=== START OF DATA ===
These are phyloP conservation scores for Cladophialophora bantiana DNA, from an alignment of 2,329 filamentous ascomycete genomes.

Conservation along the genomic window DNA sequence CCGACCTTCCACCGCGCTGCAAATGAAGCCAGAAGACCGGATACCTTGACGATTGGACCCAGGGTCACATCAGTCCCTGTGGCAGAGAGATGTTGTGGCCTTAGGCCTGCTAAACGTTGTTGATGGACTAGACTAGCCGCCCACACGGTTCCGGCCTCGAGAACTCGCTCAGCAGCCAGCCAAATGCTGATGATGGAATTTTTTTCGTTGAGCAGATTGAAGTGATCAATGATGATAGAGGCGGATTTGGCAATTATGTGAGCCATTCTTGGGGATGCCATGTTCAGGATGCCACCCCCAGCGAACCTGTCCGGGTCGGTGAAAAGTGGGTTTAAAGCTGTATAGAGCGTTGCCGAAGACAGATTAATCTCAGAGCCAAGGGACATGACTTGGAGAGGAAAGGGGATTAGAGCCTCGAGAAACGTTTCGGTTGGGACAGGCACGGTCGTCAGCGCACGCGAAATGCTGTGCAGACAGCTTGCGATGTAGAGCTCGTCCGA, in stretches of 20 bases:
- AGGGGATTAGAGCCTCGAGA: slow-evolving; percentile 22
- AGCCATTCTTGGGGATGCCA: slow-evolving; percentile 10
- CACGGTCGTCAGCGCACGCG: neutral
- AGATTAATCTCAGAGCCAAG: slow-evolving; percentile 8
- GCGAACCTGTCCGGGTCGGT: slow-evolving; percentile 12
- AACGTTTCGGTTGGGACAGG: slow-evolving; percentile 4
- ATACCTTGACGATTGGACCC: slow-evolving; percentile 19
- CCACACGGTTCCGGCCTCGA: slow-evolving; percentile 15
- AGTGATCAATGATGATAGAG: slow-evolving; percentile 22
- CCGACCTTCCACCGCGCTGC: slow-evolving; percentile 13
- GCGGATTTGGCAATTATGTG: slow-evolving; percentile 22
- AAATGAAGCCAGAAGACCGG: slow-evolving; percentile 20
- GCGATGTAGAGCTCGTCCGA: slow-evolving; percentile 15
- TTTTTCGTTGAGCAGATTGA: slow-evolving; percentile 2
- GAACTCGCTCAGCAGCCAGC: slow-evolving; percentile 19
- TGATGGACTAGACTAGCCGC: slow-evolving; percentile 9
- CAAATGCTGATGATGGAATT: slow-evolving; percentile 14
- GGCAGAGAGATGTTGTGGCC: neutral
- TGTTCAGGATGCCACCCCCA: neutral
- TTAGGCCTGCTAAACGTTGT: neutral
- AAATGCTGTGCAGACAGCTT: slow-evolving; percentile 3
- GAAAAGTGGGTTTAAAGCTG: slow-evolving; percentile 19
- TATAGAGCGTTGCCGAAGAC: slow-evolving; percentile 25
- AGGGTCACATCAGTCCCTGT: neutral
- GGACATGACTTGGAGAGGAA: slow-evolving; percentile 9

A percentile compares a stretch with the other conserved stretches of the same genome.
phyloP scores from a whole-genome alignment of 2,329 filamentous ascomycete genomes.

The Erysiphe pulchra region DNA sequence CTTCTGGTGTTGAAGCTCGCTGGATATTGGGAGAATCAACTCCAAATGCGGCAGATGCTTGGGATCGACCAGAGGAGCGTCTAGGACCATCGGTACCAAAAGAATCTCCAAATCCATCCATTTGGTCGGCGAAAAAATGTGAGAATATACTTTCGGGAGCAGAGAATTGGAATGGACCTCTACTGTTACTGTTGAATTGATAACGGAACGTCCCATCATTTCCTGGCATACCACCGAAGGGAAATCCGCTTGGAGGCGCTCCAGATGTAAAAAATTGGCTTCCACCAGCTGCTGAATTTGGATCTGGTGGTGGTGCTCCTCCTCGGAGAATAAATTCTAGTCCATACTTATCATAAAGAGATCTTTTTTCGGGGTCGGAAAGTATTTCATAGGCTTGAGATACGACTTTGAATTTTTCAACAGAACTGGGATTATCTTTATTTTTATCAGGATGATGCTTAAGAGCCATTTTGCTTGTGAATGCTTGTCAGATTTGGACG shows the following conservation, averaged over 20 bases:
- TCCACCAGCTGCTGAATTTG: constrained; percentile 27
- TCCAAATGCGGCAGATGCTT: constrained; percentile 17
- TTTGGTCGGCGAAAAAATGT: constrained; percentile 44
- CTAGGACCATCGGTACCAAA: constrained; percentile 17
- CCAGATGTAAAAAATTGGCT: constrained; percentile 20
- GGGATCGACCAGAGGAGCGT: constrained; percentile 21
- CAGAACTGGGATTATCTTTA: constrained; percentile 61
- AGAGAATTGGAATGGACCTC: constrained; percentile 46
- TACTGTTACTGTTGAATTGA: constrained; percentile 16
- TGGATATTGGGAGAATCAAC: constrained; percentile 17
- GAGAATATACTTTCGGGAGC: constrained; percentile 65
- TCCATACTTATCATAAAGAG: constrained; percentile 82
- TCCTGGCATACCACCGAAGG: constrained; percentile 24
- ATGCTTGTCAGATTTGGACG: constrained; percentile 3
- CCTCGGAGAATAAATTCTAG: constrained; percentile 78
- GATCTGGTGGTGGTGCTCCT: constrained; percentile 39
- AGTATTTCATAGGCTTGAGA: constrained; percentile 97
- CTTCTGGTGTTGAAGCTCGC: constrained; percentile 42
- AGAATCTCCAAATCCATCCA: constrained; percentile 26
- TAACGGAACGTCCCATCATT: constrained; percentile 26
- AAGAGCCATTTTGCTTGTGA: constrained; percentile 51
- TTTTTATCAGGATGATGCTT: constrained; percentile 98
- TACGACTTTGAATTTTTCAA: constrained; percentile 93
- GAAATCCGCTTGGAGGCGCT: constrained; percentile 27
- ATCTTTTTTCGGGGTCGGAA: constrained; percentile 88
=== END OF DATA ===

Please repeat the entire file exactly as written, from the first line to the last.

These are phyloP conservation scores for Cladophialophora bantiana DNA, from an alignment of 2,329 filamentous ascomycete genomes.

Conservation along the genomic window DNA sequence CCGACCTTCCACCGCGCTGCAAATGAAGCCAGAAGACCGGATACCTTGACGATTGGACCCAGGGTCACATCAGTCCCTGTGGCAGAGAGATGTTGTGGCCTTAGGCCTGCTAAACGTTGTTGATGGACTAGACTAGCCGCCCACACGGTTCCGGCCTCGAGAACTCGCTCAGCAGCCAGCCAAATGCTGATGATGGAATTTTTTTCGTTGAGCAGATTGAAGTGATCAATGATGATAGAGGCGGATTTGGCAATTATGTGAGCCATTCTTGGGGATGCCATGTTCAGGATGCCACCCCCAGCGAACCTGTCCGGGTCGGTGAAAAGTGGGTTTAAAGCTGTATAGAGCGTTGCCGAAGACAGATTAATCTCAGAGCCAAGGGACATGACTTGGAGAGGAAAGGGGATTAGAGCCTCGAGAAACGTTTCGGTTGGGACAGGCACGGTCGTCAGCGCACGCGAAATGCTGTGCAGACAGCTTGCGATGTAGAGCTCGTCCGA, in stretches of 20 bases:
- AGGGGATTAGAGCCTCGAGA: slow-evolving; percentile 22
- AGCCATTCTTGGGGATGCCA: slow-evolving; percentile 10
- CACGGTCGTCAGCGCACGCG: neutral
- AGATTAATCTCAGAGCCAAG: slow-evolving; percentile 8
- GCGAACCTGTCCGGGTCGGT: slow-evolving; percentile 12
- AACGTTTCGGTTGGGACAGG: slow-evolving; percentile 4
- ATACCTTGACGATTGGACCC: slow-evolving; percentile 19
- CCACACGGTTCCGGCCTCGA: slow-evolving; percentile 15
- AGTGATCAATGATGATAGAG: slow-evolving; percentile 22
- CCGACCTTCCACCGCGCTGC: slow-evolving; percentile 13
- GCGGATTTGGCAATTATGTG: slow-evolving; percentile 22
- AAATGAAGCCAGAAGACCGG: slow-evolving; percentile 20
- GCGATGTAGAGCTCGTCCGA: slow-evolving; percentile 15
- TTTTTCGTTGAGCAGATTGA: slow-evolving; percentile 2
- GAACTCGCTCAGCAGCCAGC: slow-evolving; percentile 19
- TGATGGACTAGACTAGCCGC: slow-evolving; percentile 9
- CAAATGCTGATGATGGAATT: slow-evolving; percentile 14
- GGCAGAGAGATGTTGTGGCC: neutral
- TGTTCAGGATGCCACCCCCA: neutral
- TTAGGCCTGCTAAACGTTGT: neutral
- AAATGCTGTGCAGACAGCTT: slow-evolving; percentile 3
- GAAAAGTGGGTTTAAAGCTG: slow-evolving; percentile 19
- TATAGAGCGTTGCCGAAGAC: slow-evolving; percentile 25
- AGGGTCACATCAGTCCCTGT: neutral
- GGACATGACTTGGAGAGGAA: slow-evolving; percentile 9

A percentile compares a stretch with the other conserved stretches of the same genome.
phyloP scores from a whole-genome alignment of 2,329 filamentous ascomycete genomes.

The Erysiphe pulchra region DNA sequence CTTCTGGTGTTGAAGCTCGCTGGATATTGGGAGAATCAACTCCAAATGCGGCAGATGCTTGGGATCGACCAGAGGAGCGTCTAGGACCATCGGTACCAAAAGAATCTCCAAATCCATCCATTTGGTCGGCGAAAAAATGTGAGAATATACTTTCGGGAGCAGAGAATTGGAATGGACCTCTACTGTTACTGTTGAATTGATAACGGAACGTCCCATCATTTCCTGGCATACCACCGAAGGGAAATCCGCTTGGAGGCGCTCCAGATGTAAAAAATTGGCTTCCACCAGCTGCTGAATTTGGATCTGGTGGTGGTGCTCCTCCTCGGAGAATAAATTCTAGTCCATACTTATCATAAAGAGATCTTTTTTCGGGGTCGGAAAGTATTTCATAGGCTTGAGATACGACTTTGAATTTTTCAACAGAACTGGGATTATCTTTATTTTTATCAGGATGATGCTTAAGAGCCATTTTGCTTGTGAATGCTTGTCAGATTTGGACG shows the following conservation, averaged over 20 bases:
- TCCACCAGCTGCTGAATTTG: constrained; percentile 27
- TCCAAATGCGGCAGATGCTT: constrained; percentile 17
- TTTGGTCGGCGAAAAAATGT: constrained; percentile 44
- CTAGGACCATCGGTACCAAA: constrained; percentile 17
- CCAGATGTAAAAAATTGGCT: constrained; percentile 20
- GGGATCGACCAGAGGAGCGT: constrained; percentile 21
- CAGAACTGGGATTATCTTTA: constrained; percentile 61
- AGAGAATTGGAATGGACCTC: constrained; percentile 46
- TACTGTTACTGTTGAATTGA: constrained; percentile 16
- TGGATATTGGGAGAATCAAC: constrained; percentile 17
- GAGAATATACTTTCGGGAGC: constrained; percentile 65
- TCCATACTTATCATAAAGAG: constrained; percentile 82
- TCCTGGCATACCACCGAAGG: constrained; percentile 24
- ATGCTTGTCAGATTTGGACG: constrained; percentile 3
- CCTCGGAGAATAAATTCTAG: constrained; percentile 78
- GATCTGGTGGTGGTGCTCCT: constrained; percentile 39
- AGTATTTCATAGGCTTGAGA: constrained; percentile 97
- CTTCTGGTGTTGAAGCTCGC: constrained; percentile 42
- AGAATCTCCAAATCCATCCA: constrained; percentile 26
- TAACGGAACGTCCCATCATT: constrained; percentile 26
- AAGAGCCATTTTGCTTGTGA: constrained; percentile 51
- TTTTTATCAGGATGATGCTT: constrained; percentile 98
- TACGACTTTGAATTTTTCAA: constrained; percentile 93
- GAAATCCGCTTGGAGGCGCT: constrained; percentile 27
- ATCTTTTTTCGGGGTCGGAA: constrained; percentile 88